Myanmar’s parliament on Thursday ousted nine constitutional court judges in the culmination of a long-running standoff that observers say exposed growing political rivalry within the regime.
Three-quarters of lower house lawmakers voted to impeach the members of the Constitutional Tribunal, whose duties included interpreting provisions under a controversial 2008 charter drawn up by the former junta, and vetting new laws to ensure they conform with the text.
The upper house voted for the impeachment last month.
The impeachment was supported by all political parties, including the ruling Union Solidarity and Development Party (USDP) — which has close ties to the military — as well as Aung San Suu Kyi’s National League for Democracy.
In a speech to parliament before the vote, USDP lawmaker Soe Yin said there was a need for “checks and balances” within the new political system.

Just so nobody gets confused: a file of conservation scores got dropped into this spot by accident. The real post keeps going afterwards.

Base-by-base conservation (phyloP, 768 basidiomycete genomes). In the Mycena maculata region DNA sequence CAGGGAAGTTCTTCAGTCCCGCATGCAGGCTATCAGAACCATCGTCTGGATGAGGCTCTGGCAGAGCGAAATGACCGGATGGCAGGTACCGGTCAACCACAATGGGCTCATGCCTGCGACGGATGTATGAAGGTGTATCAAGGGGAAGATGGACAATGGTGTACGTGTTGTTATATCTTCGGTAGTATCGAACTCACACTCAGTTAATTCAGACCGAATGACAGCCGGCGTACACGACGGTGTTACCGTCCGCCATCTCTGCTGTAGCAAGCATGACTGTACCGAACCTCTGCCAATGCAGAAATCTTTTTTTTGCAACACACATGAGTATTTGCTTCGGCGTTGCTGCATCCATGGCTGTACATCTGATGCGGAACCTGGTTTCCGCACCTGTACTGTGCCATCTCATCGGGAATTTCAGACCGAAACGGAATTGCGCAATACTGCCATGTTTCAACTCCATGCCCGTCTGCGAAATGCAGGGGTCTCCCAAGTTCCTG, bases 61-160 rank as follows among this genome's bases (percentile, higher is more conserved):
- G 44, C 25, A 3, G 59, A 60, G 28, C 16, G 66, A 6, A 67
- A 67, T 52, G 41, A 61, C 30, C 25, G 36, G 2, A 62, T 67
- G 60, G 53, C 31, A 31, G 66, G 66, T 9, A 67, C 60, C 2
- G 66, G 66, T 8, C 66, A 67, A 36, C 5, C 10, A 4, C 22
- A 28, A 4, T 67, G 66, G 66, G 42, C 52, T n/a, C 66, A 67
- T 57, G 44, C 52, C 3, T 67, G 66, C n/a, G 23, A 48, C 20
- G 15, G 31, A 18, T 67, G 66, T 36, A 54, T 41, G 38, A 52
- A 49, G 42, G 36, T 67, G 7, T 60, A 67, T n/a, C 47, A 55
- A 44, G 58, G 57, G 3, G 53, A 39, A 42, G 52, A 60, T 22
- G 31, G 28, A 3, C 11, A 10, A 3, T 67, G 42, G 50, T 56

Only the unelected military representatives who occupy one quarter of the seats in the legislature opposed the impeachment.
The row erupted after the court, in response to a request by President Thein Sein to study the issue, issued an order in February which limited the power of parliamentary committees and commissions to summon ministers for questioning.
It was seen as the country’s first major political crisis since decades of military rule ended last year, pitting the government against the parliament — and in particular lower house speaker Shwe Mann, a top regime figure and former general considered a possible contender to replace Thein Sein when he retires.